I have never left Chiang Mai, I socialize more with friends in Thailand than in Holland. My wife and I will return, it all depends on creating an income from Europe that I can manage from Thailand.
Chiang Mai city is my hometown, but now they’re turning the city into a ‘mall in the smog’ we start considering options. We like the Nam Nao district too. We really long for a mailbox that is in fact a quiet gecko house. You wouldn’t believe the amounts of government mail we get here.
Chiang Mai, as I remember, was an inspiring zoo because of the variation in species and the general lack of protocol. I’ve met some great talents, clever buggers, and regular assholes. Made some friends for life, too.
There are far fewer authors working in Chiang Mai than Bangkok. Did you feel when you were here that the city has some kind of burgeoning scene?
Back then Chiang Mai literary activity swayed. Any activity depended on motivated individuals finding ways to attract cheapskates. I visited the Open Mic sessions and later joined the Word Smiths. Both initiatives died and resurrected several times, but definitely no burgeoning took place.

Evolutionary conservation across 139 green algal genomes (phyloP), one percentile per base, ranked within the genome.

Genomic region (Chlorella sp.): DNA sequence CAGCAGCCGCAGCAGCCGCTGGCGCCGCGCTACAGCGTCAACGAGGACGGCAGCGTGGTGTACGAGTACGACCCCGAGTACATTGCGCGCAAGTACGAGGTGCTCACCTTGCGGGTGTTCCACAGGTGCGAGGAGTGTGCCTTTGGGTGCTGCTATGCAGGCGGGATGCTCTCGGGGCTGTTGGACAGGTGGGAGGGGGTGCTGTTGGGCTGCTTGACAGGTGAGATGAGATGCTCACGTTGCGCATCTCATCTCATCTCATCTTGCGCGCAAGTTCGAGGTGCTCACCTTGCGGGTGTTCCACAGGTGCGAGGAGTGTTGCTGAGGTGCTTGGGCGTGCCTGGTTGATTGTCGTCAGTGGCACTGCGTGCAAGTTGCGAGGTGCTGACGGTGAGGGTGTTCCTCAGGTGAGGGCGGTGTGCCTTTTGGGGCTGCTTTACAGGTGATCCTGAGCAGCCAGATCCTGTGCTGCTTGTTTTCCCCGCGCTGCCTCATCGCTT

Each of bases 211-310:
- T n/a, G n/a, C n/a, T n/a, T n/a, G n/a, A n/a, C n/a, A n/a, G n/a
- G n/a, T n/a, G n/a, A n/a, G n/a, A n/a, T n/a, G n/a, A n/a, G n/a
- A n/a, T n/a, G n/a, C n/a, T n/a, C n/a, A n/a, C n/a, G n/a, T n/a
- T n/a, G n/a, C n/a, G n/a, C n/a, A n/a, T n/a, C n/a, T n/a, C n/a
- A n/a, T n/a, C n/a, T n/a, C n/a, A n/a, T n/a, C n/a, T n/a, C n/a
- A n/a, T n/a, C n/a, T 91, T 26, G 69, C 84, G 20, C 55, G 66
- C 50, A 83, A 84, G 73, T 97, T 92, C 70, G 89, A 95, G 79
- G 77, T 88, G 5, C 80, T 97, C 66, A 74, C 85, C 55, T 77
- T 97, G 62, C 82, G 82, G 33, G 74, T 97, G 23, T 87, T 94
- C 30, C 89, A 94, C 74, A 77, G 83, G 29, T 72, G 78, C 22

Could be because one writer is a crowd. Persistent wannabes also chased away talented writers. It seems, just like believing you’ll be the only person not to die, the thought of making a living from writing in an exotic city comes natural to all people. I sure hope that girl from Oklahoma never recited again… she kept me away from Spoken Word for weeks.
Here in Amsterdam culture is like cherry picking. Still, it doesn’t beat a lazy afternoon with Greg at Huay Tueng Thao or James and me being kicked out of Darling Wine Bar by an equally pissed Lucas. Harmonious conflicts, fuel for writing.
One of the touching aspects of the book is the fact Tom’s ‘fall’ is kind of saved by a woman, or at least her devotion to his manuscript. And while the title suggests a very dark tale, there’s also a romantic element to the story. How does this work, or compare to say your ‘metaphor of life’?
Sensitive people are prone to silting up emotionally. Up to the point that hope dims and nothing has a meaning any more. Intelligent Crissy loves Tom enough to sift through his mess. She makes a genuine effort to understand his personality and help solve his problems. Crissy’s help unplugs the pipe. Tom accepts it because he can take over from that point.
Provided the cure really unplugs the pipe, these demonstrations of appreciation can change your life in five seconds. My personal career took off after; “Dicky, you have great ideas… now finish one.”
If you’re lucky, things work that way.